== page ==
WASHINGTON, July 29 (UPI) -- The U.S. Senate Monday voted 93-1 to confirm the nomination of James B. Comey to be the next FBI director.
Comey will replace Robert S. Mueller III, who is required to vacate his post as head of the FBI on Sept. 3.
The bipartisan vote, with two senators voting "present," came after Sen. Rand Paul, R-Ky., lifted his hold on Comey's nomination after the FBI briefed Paul on the domestic use of surveillance drones, USA Today reported.
Comey, 52, was deputy attorney general in the George W. Bush administration and later worked for Lockheed Martin and HSBC.
"Jim is a natural leader of unquestioned integrity," President Barack Obama said in a statement issued by the White House. "In the face of ever-changing threats, he has repeatedly demonstrated his commitment to defending America's security and ideals alike. With Jim at the bureau's helm, I know that the FBI will be in good hands long after I've left office.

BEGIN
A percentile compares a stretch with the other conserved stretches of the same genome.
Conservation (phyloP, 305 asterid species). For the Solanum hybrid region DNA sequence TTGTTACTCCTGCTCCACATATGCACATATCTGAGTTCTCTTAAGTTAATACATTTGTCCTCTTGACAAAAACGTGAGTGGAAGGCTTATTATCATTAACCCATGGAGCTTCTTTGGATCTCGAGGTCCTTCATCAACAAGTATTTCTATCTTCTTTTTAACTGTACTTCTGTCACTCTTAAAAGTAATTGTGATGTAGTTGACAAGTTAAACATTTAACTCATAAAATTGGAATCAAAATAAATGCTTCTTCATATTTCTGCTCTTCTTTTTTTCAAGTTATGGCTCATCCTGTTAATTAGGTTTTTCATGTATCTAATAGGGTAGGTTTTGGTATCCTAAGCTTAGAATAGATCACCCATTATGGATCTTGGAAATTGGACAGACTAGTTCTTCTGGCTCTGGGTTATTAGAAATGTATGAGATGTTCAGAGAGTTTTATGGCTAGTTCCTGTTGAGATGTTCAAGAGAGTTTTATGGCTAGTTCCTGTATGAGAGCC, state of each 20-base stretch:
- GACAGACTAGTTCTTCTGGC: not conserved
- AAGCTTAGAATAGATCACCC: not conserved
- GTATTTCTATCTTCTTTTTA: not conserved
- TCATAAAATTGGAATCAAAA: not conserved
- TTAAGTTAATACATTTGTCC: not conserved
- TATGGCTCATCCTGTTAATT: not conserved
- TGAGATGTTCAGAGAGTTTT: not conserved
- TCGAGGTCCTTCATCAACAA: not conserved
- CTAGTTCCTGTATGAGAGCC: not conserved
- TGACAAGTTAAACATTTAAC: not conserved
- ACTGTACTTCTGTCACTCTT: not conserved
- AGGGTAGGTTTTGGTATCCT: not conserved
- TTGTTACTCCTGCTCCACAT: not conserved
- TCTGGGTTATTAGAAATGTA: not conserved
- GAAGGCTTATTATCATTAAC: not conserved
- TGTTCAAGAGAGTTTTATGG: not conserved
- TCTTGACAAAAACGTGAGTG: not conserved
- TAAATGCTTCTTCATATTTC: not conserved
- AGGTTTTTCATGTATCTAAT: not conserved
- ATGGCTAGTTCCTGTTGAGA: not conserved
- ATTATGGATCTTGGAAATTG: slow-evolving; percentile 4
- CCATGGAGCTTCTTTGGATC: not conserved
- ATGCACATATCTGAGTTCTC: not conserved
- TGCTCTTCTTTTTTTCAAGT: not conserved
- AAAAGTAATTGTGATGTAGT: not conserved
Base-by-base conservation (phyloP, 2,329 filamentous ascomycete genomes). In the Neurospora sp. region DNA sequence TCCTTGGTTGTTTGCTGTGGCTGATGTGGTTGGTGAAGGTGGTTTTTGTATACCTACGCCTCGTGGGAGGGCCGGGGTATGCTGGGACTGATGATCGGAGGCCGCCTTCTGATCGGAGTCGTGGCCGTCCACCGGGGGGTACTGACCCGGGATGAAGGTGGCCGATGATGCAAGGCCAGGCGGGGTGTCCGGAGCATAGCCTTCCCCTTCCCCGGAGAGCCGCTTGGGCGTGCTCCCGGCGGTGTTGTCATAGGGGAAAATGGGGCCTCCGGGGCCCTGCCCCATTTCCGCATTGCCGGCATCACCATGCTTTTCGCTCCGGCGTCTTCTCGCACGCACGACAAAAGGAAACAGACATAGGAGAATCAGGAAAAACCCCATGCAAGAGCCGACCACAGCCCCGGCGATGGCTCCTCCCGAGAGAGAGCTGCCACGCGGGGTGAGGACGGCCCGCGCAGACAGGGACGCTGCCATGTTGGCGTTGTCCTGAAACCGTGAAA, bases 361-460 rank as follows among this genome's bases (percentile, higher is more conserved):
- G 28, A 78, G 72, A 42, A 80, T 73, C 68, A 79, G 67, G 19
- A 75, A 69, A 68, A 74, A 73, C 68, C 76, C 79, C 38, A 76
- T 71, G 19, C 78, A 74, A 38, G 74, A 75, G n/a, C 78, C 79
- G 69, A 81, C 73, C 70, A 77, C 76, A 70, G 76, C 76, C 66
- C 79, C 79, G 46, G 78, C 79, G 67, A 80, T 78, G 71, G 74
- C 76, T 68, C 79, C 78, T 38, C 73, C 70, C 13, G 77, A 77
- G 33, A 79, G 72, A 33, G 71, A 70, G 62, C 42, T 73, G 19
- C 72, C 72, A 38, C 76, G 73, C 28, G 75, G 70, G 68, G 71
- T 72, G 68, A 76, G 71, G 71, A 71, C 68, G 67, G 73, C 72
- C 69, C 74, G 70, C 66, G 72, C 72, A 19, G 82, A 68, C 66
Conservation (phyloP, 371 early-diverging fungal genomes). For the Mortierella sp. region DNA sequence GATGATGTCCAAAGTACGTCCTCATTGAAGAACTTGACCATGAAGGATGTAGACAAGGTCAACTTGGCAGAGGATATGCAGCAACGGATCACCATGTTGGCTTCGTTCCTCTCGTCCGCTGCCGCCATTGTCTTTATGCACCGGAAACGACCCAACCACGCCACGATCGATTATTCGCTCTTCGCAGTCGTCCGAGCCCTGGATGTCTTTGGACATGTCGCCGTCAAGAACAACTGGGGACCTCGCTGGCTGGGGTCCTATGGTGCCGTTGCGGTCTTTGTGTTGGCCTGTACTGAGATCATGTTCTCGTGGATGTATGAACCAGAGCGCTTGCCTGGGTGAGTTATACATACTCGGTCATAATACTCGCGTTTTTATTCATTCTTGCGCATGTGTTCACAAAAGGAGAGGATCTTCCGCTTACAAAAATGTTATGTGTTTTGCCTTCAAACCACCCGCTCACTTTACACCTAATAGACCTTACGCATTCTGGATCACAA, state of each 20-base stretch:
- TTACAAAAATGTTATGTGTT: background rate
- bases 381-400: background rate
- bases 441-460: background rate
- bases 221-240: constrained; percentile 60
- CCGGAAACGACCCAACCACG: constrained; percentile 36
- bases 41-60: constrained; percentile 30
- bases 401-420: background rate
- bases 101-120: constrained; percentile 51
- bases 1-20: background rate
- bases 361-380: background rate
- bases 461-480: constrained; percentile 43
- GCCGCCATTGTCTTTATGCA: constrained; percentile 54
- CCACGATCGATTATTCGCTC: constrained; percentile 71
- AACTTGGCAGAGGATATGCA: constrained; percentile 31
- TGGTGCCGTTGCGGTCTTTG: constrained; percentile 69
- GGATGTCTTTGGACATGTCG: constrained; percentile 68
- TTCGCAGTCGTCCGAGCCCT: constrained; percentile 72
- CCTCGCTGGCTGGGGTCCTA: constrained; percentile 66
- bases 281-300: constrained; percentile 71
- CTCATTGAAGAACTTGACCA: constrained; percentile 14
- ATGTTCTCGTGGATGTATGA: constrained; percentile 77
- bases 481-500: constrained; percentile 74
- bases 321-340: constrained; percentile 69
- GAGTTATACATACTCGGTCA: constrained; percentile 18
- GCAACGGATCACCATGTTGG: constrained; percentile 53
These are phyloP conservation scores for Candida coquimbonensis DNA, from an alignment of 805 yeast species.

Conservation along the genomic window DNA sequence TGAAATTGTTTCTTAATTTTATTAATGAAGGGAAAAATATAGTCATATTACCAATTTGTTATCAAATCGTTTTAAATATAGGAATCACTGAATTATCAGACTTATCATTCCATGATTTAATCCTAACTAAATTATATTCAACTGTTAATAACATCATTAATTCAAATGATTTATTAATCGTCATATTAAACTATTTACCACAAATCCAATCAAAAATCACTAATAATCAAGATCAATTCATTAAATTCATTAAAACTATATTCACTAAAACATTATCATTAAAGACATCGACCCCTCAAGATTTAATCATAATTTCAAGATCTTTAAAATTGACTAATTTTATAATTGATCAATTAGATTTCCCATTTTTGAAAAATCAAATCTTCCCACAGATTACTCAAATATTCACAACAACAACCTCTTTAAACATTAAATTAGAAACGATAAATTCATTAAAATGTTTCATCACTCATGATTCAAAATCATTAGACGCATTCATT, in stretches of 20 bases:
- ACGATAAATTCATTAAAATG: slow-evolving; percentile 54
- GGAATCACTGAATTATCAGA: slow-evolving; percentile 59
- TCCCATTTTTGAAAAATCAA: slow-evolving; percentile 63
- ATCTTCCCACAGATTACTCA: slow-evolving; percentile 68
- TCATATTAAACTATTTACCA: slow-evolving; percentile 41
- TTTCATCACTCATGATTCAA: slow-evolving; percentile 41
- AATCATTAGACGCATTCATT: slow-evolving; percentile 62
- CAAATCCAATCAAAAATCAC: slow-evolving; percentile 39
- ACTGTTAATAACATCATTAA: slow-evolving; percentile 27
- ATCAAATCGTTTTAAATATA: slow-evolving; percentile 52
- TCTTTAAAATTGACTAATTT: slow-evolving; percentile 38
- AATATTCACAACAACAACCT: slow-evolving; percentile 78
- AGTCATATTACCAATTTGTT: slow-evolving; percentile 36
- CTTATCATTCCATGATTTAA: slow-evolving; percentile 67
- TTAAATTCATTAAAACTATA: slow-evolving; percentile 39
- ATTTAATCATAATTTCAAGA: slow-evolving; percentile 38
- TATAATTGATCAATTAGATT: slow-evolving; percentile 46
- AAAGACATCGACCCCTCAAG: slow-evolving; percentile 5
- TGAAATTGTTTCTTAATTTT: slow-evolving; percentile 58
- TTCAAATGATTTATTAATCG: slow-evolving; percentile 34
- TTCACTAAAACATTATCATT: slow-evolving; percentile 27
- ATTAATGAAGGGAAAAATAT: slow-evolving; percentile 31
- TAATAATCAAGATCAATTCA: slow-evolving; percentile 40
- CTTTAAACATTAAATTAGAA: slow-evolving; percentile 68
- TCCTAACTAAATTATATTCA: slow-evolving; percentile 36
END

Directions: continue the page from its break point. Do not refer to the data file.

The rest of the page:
"As welcome as today's vote is, however, the Senate still has work to do," Obama said. "Like the FBI, the Bureau of Alcohol, Tobacco, Firearms and Explosives is a critical law enforcement agency, and it has been without a confirmed director for far too long. I urge the Senate to swiftly confirm Todd Jones, my nominee to lead the ATF, so that he and his team can do their part to keep American families safe. As senators from both parties recognized today, we cannot allow partisan politics to get in the way of protecting the American people."